that it would seek the approval of congress to begin recruiting non-citizens, specifically arabs, into the special forces. Seems reasonable enough, we all know the army is lacking native Arab speakers. Meanwhile, the Federal government is firing
every non-citizen from their job as airport bag checkers (1200 in San Francisco alone - mostly Filipino
). An interesting paradox in our war against terrorism? An unfortunate cost to enure security? A cruel injustice to working men and women? Who could do more damage, a Delta Force member, armed to the teeth and trained to kill acting as forward observer for air and artillery strikes? Or the guy checking your shaving kit?
posted by pejamo
on Oct 29, 2002 -
Does this story
about the US govt making someone disappear for no admitted reason scare you as much as it scares me?
posted by lerrup
on Oct 21, 2002 -
A look into peacekeeping training
being conducting in Chile with the U.S. and most South American countries participating. A rare view of the interaction between national militaries to improve good relationships. The pics are great, too.
posted by mcchesnj
on Oct 19, 2002 -
It's not your imagination, Americans (and those of us who live in similar cultures) really are getting fatter. The latest Journal of the AMA has the reports
posted by aeschenkarnos
on Oct 9, 2002 -
I recently bought a cheap DVD of Broken Arrow
, the late 90's John Woo thriller that portrays an attempt to steal nuclear weapons. A earlier MeFI thread
briefly brought up NEST, or the Nuclear Emergency Search Team
who are supposed to find these things if smuggled into the United States.
I googled on it
, and while I wasn't surprised to learn there have been a large number of hoaxes I was surprised find out there have been some thirty incidents
not classified as a hoax.
A large part of the Woo film deals with the idea of The Feds searching for nuclear weapons from oribit.
Well I might just be a country boy but even I know there is Physics and then there is Movie Physics
so I was curious - can
these nuclear weapons be spotted by satellites? Maybe we're getting all bothered over pretty much nuthin
, if The Feds already know where they are. Rense
has a interesting post about NEST in NYC.
posted by Mutant
on Oct 4, 2002 -
Germany slips on its jack boots to keep in step with the USA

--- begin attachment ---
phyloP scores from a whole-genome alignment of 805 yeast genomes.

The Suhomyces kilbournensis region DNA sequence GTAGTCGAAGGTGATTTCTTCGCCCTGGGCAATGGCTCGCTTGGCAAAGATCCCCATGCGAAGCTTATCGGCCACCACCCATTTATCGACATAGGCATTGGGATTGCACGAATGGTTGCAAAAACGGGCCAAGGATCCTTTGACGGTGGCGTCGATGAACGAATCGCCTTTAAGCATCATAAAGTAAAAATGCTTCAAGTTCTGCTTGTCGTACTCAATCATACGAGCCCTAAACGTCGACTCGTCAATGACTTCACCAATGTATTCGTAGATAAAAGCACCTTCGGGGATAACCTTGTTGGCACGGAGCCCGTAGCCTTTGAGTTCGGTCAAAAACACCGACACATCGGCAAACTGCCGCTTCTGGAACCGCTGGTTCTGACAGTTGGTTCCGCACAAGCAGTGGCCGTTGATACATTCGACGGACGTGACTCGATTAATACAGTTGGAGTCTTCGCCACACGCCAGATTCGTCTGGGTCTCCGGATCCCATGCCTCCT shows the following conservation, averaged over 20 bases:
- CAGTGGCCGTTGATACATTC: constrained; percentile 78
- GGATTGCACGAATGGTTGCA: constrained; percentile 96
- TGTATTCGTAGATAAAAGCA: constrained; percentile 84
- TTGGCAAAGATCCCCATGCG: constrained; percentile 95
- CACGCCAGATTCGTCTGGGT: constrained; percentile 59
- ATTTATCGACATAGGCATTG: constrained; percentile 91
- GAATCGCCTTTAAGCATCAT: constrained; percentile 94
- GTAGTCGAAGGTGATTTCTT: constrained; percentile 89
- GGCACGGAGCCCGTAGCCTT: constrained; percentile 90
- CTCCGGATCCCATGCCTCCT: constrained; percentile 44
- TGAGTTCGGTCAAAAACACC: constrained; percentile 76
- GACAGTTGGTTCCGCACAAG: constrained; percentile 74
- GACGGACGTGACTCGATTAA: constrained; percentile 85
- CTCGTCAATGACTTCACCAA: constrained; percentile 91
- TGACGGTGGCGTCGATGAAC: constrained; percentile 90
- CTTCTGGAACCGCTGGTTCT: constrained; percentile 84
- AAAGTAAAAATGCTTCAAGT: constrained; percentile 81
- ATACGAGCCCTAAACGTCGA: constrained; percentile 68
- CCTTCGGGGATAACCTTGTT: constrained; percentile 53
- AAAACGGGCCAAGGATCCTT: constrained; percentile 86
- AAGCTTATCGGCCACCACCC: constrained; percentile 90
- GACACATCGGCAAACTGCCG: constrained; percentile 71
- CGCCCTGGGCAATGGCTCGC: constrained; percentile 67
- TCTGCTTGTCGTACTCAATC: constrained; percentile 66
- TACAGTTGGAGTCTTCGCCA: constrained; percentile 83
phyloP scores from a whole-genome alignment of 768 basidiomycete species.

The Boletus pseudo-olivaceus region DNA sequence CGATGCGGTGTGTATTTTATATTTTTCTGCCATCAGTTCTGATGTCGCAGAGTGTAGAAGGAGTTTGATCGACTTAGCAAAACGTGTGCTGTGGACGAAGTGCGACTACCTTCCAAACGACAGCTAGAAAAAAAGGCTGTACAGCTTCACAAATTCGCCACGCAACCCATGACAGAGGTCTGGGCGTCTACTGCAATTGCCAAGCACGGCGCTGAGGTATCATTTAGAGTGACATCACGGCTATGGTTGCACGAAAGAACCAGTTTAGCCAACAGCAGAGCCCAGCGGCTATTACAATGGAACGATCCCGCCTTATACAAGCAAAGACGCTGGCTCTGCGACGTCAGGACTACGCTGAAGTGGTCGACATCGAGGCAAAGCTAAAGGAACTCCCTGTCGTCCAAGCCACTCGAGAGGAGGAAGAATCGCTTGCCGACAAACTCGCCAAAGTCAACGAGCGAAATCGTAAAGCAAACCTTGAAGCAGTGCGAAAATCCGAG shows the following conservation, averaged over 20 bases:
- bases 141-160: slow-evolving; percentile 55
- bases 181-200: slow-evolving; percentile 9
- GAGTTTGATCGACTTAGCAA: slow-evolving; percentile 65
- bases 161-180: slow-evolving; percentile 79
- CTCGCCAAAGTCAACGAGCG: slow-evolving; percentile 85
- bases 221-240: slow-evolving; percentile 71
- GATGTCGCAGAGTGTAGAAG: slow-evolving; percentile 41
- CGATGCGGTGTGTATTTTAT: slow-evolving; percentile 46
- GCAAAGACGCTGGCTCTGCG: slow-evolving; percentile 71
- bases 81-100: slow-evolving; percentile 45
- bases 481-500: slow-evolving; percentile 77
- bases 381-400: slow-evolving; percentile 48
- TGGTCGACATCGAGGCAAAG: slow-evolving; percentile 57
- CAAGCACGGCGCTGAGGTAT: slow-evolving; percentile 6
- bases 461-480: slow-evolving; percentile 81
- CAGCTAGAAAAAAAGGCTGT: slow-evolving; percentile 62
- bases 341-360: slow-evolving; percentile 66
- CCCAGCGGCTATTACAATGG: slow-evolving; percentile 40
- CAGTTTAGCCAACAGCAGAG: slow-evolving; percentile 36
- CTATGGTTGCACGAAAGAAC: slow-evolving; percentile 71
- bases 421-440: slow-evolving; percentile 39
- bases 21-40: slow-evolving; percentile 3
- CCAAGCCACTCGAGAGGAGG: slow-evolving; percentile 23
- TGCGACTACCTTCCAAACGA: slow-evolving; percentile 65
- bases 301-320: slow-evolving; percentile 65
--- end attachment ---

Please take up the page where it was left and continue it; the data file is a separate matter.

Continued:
In the wake of september 11th Most supposedly enlightened "western" countries have curtailed or outright forbidden free speech to groups suspected to be sympathetic to "terror". The question in my mind is how long until just being part of a political organization that opposes first use of violence and criticizes government policy (libertarians, Greens, CUSPA) will get you on the FBI "hit" list here at home?
posted by hoopyfrood
on Sep 19, 2002 -
Apparently I live in the most diverse city in the United States.
Synagogue arsons, propane-tank-bomb-plotting and suburban hate crime aside, Sacramento is a pretty neat place, especially since my wife (Korean-American) and I (Jewish) can afford to own a house on our meager incomes and still go out to eat Pho
(Ethiopian), Som Tum
(Korean) all within a short drive. It's not San Francisco, but neither is the cost of living. Do you notice the tension caused by resistance to diversity in your town, or are you too busy eating the sushi
posted by luriete
on Aug 29, 2002 -
The pursuit of permanent military supremacy.
"The question facing all Americans, therefore, is whether the expenditure of hundreds (later thousands) of billions of dollars to defend against hypothetical enemies that may not arise until thirty or forty years from now is a sensible precaution, as contended by the President and Defense Secretary, or whether it eventually will undermine US security by siphoning off funds from vital health and educational programs and by creating a global environment of fear and hostility that will produce exactly the opposite of what is intended by all these expenditures."
posted by homunculus
on Jul 22, 2002 -
Sound to make an army flee
A NEW sonic weapon being developed for the Pentagon makes use of one of the most fearsome sounds known to humans: a baby crying.
The article also talks about use for crowd control. If I were a club owner, I'd buy one so that everyone clears out expiditiously. Clear them out like cockroaches when the lights come on!
posted by Modem Ovary
on Jun 25, 2002 -
Home Depot stops doing business with federal government.
Home Depot Inc., the nation's largest hardware and home-improvement chain, has told its 1,400 stores not to do business with the U.S. government or its representatives.
Most of Home Depot's managers interviewed by the Post-Dispatch shared the confusion. All the managers contacted declined to be quoted, but most said they didn't know what was behind the company's refusal to sell to the federal government.
posted by percine
on Jun 17, 2002 -
Le Roi Est Mort
, declared the newspapers upon his death. A king
without a country, Joshua A. Norton
declared himself Emperor
Norton I of these United States in 1859
. Was he a charlatan? A
genius? Royalty? Or maybe all three? We may never know. Visit his archives
to find out more.
posted by charlesv
on Jun 11, 2002 -